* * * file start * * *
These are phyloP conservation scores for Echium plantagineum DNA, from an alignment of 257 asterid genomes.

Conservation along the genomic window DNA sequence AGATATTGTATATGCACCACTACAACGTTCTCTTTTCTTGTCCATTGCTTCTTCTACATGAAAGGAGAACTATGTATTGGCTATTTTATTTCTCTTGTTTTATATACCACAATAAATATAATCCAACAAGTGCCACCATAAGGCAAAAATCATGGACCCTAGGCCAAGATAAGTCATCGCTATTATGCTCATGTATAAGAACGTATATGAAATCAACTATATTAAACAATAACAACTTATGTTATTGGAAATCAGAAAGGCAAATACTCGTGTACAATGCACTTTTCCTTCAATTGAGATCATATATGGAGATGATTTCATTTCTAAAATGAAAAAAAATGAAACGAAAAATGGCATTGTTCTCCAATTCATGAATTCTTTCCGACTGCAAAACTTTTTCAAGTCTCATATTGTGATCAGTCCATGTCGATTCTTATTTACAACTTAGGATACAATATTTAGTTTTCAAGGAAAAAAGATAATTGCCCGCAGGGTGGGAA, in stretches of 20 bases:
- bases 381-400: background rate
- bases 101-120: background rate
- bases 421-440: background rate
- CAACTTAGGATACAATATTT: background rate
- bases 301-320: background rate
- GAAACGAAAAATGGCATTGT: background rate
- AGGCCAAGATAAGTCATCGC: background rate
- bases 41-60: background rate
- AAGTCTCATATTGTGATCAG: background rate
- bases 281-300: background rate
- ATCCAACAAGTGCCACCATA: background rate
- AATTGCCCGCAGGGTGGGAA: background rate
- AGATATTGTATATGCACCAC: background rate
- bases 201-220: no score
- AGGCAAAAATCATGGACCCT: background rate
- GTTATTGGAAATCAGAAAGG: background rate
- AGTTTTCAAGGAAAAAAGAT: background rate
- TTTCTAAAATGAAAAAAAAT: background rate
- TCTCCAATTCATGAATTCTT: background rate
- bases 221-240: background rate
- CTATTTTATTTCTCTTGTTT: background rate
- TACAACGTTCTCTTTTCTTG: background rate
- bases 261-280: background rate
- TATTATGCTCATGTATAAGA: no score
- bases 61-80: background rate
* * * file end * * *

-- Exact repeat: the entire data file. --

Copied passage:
These are phyloP conservation scores for Echium plantagineum DNA, from an alignment of 257 asterid genomes.

Conservation along the genomic window DNA sequence AGATATTGTATATGCACCACTACAACGTTCTCTTTTCTTGTCCATTGCTTCTTCTACATGAAAGGAGAACTATGTATTGGCTATTTTATTTCTCTTGTTTTATATACCACAATAAATATAATCCAACAAGTGCCACCATAAGGCAAAAATCATGGACCCTAGGCCAAGATAAGTCATCGCTATTATGCTCATGTATAAGAACGTATATGAAATCAACTATATTAAACAATAACAACTTATGTTATTGGAAATCAGAAAGGCAAATACTCGTGTACAATGCACTTTTCCTTCAATTGAGATCATATATGGAGATGATTTCATTTCTAAAATGAAAAAAAATGAAACGAAAAATGGCATTGTTCTCCAATTCATGAATTCTTTCCGACTGCAAAACTTTTTCAAGTCTCATATTGTGATCAGTCCATGTCGATTCTTATTTACAACTTAGGATACAATATTTAGTTTTCAAGGAAAAAAGATAATTGCCCGCAGGGTGGGAA, in stretches of 20 bases:
- bases 381-400: background rate
- bases 101-120: background rate
- bases 421-440: background rate
- CAACTTAGGATACAATATTT: background rate
- bases 301-320: background rate
- GAAACGAAAAATGGCATTGT: background rate
- AGGCCAAGATAAGTCATCGC: background rate
- bases 41-60: background rate
- AAGTCTCATATTGTGATCAG: background rate
- bases 281-300: background rate
- ATCCAACAAGTGCCACCATA: background rate
- AATTGCCCGCAGGGTGGGAA: background rate
- AGATATTGTATATGCACCAC: background rate
- bases 201-220: no score
- AGGCAAAAATCATGGACCCT: background rate
- GTTATTGGAAATCAGAAAGG: background rate
- AGTTTTCAAGGAAAAAAGAT: background rate
- TTTCTAAAATGAAAAAAAAT: background rate
- TCTCCAATTCATGAATTCTT: background rate
- bases 221-240: background rate
- CTATTTTATTTCTCTTGTTT: background rate
- TACAACGTTCTCTTTTCTTG: background rate
- bases 261-280: background rate
- TATTATGCTCATGTATAAGA: no score
- bases 61-80: background rate